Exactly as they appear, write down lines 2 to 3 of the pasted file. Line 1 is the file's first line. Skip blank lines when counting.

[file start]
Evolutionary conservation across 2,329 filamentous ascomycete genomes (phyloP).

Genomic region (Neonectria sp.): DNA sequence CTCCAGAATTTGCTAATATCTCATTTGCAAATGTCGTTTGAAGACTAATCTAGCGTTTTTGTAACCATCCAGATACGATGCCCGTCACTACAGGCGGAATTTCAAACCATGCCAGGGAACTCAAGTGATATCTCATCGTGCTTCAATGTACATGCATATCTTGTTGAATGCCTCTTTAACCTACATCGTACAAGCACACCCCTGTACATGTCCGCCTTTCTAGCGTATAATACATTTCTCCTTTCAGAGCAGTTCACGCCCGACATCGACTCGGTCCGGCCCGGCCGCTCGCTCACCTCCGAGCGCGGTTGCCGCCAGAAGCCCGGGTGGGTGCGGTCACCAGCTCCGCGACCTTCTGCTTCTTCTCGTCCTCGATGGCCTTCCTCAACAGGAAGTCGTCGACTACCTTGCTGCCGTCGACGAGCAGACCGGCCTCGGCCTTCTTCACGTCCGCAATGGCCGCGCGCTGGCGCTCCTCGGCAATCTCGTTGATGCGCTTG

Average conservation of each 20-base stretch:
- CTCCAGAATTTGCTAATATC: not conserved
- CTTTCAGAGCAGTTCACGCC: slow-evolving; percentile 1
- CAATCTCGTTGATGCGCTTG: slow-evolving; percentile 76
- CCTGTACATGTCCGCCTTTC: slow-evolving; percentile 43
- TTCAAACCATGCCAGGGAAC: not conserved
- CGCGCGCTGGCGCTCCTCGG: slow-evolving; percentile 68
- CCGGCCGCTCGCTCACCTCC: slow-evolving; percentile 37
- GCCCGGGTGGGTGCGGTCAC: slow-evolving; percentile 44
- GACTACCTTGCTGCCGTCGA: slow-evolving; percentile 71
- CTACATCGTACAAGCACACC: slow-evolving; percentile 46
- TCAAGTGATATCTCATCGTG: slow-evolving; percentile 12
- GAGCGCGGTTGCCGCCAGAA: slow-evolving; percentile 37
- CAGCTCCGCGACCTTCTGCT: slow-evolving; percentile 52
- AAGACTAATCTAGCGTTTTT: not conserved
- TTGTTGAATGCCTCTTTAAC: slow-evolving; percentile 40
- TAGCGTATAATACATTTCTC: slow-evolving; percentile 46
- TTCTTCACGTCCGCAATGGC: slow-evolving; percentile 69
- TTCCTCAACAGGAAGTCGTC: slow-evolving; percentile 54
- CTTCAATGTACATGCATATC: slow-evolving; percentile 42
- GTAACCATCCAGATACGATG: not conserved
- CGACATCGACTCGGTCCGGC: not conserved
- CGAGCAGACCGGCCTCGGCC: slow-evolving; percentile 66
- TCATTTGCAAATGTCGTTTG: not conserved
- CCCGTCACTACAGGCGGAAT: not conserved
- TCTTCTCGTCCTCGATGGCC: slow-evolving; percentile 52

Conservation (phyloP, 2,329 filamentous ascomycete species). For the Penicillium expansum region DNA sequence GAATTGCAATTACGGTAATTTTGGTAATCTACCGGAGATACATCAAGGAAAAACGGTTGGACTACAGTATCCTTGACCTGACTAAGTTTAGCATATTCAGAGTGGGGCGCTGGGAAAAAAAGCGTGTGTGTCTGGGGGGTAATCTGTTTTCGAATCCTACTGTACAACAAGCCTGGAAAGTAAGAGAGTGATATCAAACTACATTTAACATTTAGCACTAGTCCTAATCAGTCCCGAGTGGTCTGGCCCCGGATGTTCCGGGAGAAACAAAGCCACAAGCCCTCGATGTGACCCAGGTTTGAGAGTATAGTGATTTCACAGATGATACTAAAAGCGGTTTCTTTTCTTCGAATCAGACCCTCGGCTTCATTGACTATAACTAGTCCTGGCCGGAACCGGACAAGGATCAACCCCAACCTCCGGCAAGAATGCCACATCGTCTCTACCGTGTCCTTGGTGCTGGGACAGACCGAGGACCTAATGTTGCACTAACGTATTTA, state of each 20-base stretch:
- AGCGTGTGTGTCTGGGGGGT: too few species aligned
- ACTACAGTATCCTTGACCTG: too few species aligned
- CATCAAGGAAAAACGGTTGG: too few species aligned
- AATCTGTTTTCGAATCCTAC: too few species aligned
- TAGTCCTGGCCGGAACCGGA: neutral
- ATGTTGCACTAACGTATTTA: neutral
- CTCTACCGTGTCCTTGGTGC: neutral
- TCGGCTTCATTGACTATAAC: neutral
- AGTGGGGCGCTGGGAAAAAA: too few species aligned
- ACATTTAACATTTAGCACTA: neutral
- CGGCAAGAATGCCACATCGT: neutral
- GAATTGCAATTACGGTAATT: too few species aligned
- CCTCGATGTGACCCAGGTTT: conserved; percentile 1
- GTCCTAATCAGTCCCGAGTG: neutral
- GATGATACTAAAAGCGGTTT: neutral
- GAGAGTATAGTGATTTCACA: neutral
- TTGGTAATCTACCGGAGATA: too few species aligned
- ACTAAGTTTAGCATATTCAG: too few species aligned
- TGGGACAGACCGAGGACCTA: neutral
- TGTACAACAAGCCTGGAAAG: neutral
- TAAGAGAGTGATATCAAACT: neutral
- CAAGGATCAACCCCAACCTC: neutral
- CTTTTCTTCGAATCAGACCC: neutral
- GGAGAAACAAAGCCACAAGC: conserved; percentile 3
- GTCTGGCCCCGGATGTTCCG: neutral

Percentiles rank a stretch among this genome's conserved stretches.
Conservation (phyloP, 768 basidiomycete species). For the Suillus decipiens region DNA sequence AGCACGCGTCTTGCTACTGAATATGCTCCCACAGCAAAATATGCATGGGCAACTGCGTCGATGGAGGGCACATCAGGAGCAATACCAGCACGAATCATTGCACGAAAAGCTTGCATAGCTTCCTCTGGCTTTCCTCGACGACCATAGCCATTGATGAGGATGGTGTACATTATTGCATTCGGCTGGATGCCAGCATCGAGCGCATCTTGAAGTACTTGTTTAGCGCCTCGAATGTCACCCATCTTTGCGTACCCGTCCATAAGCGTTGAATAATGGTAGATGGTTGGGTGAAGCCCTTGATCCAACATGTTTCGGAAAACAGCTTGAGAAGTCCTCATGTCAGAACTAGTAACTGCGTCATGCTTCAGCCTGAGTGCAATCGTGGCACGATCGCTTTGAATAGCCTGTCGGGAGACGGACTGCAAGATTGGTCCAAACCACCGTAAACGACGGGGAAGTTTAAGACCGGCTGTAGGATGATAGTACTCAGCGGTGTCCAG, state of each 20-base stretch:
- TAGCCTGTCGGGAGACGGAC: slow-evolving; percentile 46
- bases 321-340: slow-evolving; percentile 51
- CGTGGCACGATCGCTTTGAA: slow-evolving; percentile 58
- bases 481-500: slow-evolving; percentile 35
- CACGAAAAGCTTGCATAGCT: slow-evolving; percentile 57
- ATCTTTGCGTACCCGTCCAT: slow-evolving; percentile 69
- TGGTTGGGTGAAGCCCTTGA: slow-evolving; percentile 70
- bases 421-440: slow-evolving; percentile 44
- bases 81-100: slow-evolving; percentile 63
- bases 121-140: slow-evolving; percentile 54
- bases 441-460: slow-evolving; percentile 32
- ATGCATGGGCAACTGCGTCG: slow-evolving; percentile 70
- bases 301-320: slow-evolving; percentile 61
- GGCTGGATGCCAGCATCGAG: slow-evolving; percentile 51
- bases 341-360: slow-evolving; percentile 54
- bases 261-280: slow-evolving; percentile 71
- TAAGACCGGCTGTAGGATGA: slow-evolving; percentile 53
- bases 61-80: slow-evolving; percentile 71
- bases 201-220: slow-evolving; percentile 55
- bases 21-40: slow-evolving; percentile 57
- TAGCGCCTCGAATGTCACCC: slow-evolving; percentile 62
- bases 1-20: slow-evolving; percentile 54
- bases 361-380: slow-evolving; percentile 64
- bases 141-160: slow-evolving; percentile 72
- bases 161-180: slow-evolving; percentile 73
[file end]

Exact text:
Genomic region (Neonectria sp.): DNA sequence CTCCAGAATTTGCTAATATCTCATTTGCAAATGTCGTTTGAAGACTAATCTAGCGTTTTTGTAACCATCCAGATACGATGCCCGTCACTACAGGCGGAATTTCAAACCATGCCAGGGAACTCAAGTGATATCTCATCGTGCTTCAATGTACATGCATATCTTGTTGAATGCCTCTTTAACCTACATCGTACAAGCACACCCCTGTACATGTCCGCCTTTCTAGCGTATAATACATTTCTCCTTTCAGAGCAGTTCACGCCCGACATCGACTCGGTCCGGCCCGGCCGCTCGCTCACCTCCGAGCGCGGTTGCCGCCAGAAGCCCGGGTGGGTGCGGTCACCAGCTCCGCGACCTTCTGCTTCTTCTCGTCCTCGATGGCCTTCCTCAACAGGAAGTCGTCGACTACCTTGCTGCCGTCGACGAGCAGACCGGCCTCGGCCTTCTTCACGTCCGCAATGGCCGCGCGCTGGCGCTCCTCGGCAATCTCGTTGATGCGCTTG

Average conservation of each 20-base stretch: